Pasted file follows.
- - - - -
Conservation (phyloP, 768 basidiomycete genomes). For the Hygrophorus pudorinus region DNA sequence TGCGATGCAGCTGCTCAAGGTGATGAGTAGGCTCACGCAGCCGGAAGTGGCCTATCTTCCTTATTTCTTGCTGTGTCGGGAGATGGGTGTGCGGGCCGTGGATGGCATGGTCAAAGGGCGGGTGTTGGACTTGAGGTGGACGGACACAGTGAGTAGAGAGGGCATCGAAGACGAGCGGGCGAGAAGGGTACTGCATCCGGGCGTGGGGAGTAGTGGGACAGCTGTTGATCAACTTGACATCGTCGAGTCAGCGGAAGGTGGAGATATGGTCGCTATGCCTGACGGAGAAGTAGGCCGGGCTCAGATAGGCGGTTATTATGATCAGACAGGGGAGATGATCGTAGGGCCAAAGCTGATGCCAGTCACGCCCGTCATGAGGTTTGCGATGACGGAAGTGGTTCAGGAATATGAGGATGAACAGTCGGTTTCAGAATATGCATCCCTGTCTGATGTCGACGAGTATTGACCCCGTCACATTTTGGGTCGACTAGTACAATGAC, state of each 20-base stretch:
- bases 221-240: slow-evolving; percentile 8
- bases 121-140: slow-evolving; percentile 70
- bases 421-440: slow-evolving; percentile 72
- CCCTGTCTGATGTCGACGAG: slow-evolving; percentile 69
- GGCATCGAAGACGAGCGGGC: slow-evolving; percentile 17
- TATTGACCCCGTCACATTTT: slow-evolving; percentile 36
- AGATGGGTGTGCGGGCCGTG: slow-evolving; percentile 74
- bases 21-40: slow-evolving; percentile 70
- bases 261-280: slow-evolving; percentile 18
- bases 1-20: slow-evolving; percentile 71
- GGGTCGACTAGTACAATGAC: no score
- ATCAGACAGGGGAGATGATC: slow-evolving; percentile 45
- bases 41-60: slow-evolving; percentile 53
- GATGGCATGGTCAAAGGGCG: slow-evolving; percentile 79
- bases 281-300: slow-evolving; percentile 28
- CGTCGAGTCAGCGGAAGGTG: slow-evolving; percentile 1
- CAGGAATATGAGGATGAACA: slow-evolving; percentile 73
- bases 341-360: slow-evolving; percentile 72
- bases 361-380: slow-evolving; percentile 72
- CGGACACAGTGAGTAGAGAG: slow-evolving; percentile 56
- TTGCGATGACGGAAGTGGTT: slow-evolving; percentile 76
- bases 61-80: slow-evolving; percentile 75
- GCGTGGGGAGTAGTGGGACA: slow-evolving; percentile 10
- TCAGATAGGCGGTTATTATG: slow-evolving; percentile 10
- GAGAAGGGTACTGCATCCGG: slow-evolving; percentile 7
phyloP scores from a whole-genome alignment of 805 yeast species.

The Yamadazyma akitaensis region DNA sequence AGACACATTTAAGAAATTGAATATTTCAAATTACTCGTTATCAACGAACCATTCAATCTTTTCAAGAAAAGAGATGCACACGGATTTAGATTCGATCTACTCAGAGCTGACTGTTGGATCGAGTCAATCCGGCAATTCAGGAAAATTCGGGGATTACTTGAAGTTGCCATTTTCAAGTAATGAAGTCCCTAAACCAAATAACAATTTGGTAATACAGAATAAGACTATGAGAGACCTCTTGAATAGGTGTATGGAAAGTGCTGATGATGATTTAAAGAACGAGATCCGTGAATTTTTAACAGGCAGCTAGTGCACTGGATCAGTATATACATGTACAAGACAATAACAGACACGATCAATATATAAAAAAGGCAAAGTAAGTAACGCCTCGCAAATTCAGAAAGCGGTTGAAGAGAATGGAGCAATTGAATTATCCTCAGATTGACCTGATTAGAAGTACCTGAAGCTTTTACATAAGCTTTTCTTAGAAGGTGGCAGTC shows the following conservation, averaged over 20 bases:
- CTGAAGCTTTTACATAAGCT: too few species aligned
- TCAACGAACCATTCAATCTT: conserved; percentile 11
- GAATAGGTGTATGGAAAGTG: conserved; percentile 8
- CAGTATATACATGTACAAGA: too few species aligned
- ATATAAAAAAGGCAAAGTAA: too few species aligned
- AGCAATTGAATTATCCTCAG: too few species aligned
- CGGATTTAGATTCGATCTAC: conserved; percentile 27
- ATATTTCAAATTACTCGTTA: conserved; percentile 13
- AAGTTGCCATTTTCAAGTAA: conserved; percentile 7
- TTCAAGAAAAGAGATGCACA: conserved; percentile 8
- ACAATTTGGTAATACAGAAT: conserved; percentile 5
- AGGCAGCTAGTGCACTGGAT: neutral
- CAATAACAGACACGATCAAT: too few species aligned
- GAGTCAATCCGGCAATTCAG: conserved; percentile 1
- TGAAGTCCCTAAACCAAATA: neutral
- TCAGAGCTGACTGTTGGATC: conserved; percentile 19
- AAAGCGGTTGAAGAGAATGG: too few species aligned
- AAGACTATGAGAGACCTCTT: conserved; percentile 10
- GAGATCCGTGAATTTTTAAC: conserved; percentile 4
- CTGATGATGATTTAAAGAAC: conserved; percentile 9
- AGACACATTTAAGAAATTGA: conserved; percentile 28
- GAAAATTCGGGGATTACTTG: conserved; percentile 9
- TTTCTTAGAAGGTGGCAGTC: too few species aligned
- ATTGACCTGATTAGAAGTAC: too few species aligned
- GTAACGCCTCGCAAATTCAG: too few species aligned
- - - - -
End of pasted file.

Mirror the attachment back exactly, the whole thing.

Conservation (phyloP, 768 basidiomycete genomes). For the Hygrophorus pudorinus region DNA sequence TGCGATGCAGCTGCTCAAGGTGATGAGTAGGCTCACGCAGCCGGAAGTGGCCTATCTTCCTTATTTCTTGCTGTGTCGGGAGATGGGTGTGCGGGCCGTGGATGGCATGGTCAAAGGGCGGGTGTTGGACTTGAGGTGGACGGACACAGTGAGTAGAGAGGGCATCGAAGACGAGCGGGCGAGAAGGGTACTGCATCCGGGCGTGGGGAGTAGTGGGACAGCTGTTGATCAACTTGACATCGTCGAGTCAGCGGAAGGTGGAGATATGGTCGCTATGCCTGACGGAGAAGTAGGCCGGGCTCAGATAGGCGGTTATTATGATCAGACAGGGGAGATGATCGTAGGGCCAAAGCTGATGCCAGTCACGCCCGTCATGAGGTTTGCGATGACGGAAGTGGTTCAGGAATATGAGGATGAACAGTCGGTTTCAGAATATGCATCCCTGTCTGATGTCGACGAGTATTGACCCCGTCACATTTTGGGTCGACTAGTACAATGAC, state of each 20-base stretch:
- bases 221-240: slow-evolving; percentile 8
- bases 121-140: slow-evolving; percentile 70
- bases 421-440: slow-evolving; percentile 72
- CCCTGTCTGATGTCGACGAG: slow-evolving; percentile 69
- GGCATCGAAGACGAGCGGGC: slow-evolving; percentile 17
- TATTGACCCCGTCACATTTT: slow-evolving; percentile 36
- AGATGGGTGTGCGGGCCGTG: slow-evolving; percentile 74
- bases 21-40: slow-evolving; percentile 70
- bases 261-280: slow-evolving; percentile 18
- bases 1-20: slow-evolving; percentile 71
- GGGTCGACTAGTACAATGAC: no score
- ATCAGACAGGGGAGATGATC: slow-evolving; percentile 45
- bases 41-60: slow-evolving; percentile 53
- GATGGCATGGTCAAAGGGCG: slow-evolving; percentile 79
- bases 281-300: slow-evolving; percentile 28
- CGTCGAGTCAGCGGAAGGTG: slow-evolving; percentile 1
- CAGGAATATGAGGATGAACA: slow-evolving; percentile 73
- bases 341-360: slow-evolving; percentile 72
- bases 361-380: slow-evolving; percentile 72
- CGGACACAGTGAGTAGAGAG: slow-evolving; percentile 56
- TTGCGATGACGGAAGTGGTT: slow-evolving; percentile 76
- bases 61-80: slow-evolving; percentile 75
- GCGTGGGGAGTAGTGGGACA: slow-evolving; percentile 10
- TCAGATAGGCGGTTATTATG: slow-evolving; percentile 10
- GAGAAGGGTACTGCATCCGG: slow-evolving; percentile 7
phyloP scores from a whole-genome alignment of 805 yeast species.

The Yamadazyma akitaensis region DNA sequence AGACACATTTAAGAAATTGAATATTTCAAATTACTCGTTATCAACGAACCATTCAATCTTTTCAAGAAAAGAGATGCACACGGATTTAGATTCGATCTACTCAGAGCTGACTGTTGGATCGAGTCAATCCGGCAATTCAGGAAAATTCGGGGATTACTTGAAGTTGCCATTTTCAAGTAATGAAGTCCCTAAACCAAATAACAATTTGGTAATACAGAATAAGACTATGAGAGACCTCTTGAATAGGTGTATGGAAAGTGCTGATGATGATTTAAAGAACGAGATCCGTGAATTTTTAACAGGCAGCTAGTGCACTGGATCAGTATATACATGTACAAGACAATAACAGACACGATCAATATATAAAAAAGGCAAAGTAAGTAACGCCTCGCAAATTCAGAAAGCGGTTGAAGAGAATGGAGCAATTGAATTATCCTCAGATTGACCTGATTAGAAGTACCTGAAGCTTTTACATAAGCTTTTCTTAGAAGGTGGCAGTC shows the following conservation, averaged over 20 bases:
- CTGAAGCTTTTACATAAGCT: too few species aligned
- TCAACGAACCATTCAATCTT: conserved; percentile 11
- GAATAGGTGTATGGAAAGTG: conserved; percentile 8
- CAGTATATACATGTACAAGA: too few species aligned
- ATATAAAAAAGGCAAAGTAA: too few species aligned
- AGCAATTGAATTATCCTCAG: too few species aligned
- CGGATTTAGATTCGATCTAC: conserved; percentile 27
- ATATTTCAAATTACTCGTTA: conserved; percentile 13
- AAGTTGCCATTTTCAAGTAA: conserved; percentile 7
- TTCAAGAAAAGAGATGCACA: conserved; percentile 8
- ACAATTTGGTAATACAGAAT: conserved; percentile 5
- AGGCAGCTAGTGCACTGGAT: neutral
- CAATAACAGACACGATCAAT: too few species aligned
- GAGTCAATCCGGCAATTCAG: conserved; percentile 1
- TGAAGTCCCTAAACCAAATA: neutral
- TCAGAGCTGACTGTTGGATC: conserved; percentile 19
- AAAGCGGTTGAAGAGAATGG: too few species aligned
- AAGACTATGAGAGACCTCTT: conserved; percentile 10
- GAGATCCGTGAATTTTTAAC: conserved; percentile 4
- CTGATGATGATTTAAAGAAC: conserved; percentile 9
- AGACACATTTAAGAAATTGA: conserved; percentile 28
- GAAAATTCGGGGATTACTTG: conserved; percentile 9
- TTTCTTAGAAGGTGGCAGTC: too few species aligned
- ATTGACCTGATTAGAAGTAC: too few species aligned
- GTAACGCCTCGCAAATTCAG: too few species aligned